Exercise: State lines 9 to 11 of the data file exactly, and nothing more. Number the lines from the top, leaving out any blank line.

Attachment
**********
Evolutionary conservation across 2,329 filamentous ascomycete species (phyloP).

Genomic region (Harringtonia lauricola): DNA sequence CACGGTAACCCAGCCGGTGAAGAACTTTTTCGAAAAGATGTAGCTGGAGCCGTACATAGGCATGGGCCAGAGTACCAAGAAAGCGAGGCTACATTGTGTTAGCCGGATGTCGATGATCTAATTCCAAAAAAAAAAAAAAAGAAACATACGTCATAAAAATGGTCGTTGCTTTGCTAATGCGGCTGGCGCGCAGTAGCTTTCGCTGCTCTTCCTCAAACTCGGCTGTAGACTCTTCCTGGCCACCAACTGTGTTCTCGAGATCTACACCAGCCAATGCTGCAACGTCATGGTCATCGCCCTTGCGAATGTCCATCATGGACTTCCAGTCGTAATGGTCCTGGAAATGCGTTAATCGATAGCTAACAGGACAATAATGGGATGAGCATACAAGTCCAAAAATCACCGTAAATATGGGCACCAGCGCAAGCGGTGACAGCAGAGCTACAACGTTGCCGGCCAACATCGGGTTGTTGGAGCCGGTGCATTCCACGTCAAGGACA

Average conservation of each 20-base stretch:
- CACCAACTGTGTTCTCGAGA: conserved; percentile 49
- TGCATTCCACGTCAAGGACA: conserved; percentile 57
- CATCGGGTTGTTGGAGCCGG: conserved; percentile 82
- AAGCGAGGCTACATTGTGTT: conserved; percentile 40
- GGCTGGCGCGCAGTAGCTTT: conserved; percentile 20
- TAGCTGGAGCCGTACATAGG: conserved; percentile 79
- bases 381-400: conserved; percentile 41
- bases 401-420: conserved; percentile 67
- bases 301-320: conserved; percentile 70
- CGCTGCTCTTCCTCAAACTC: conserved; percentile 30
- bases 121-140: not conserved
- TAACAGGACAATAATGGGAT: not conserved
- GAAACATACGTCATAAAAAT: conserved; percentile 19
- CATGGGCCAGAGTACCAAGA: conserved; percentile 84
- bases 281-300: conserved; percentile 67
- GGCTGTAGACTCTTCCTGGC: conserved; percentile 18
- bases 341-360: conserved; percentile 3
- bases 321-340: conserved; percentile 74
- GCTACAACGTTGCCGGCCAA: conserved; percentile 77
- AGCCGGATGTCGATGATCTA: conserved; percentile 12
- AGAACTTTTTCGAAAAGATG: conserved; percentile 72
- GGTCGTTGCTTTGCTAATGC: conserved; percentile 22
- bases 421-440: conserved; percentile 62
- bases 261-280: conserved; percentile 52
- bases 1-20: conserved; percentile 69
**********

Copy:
- TAGCTGGAGCCGTACATAGG: conserved; percentile 79
- bases 381-400: conserved; percentile 41
- bases 401-420: conserved; percentile 67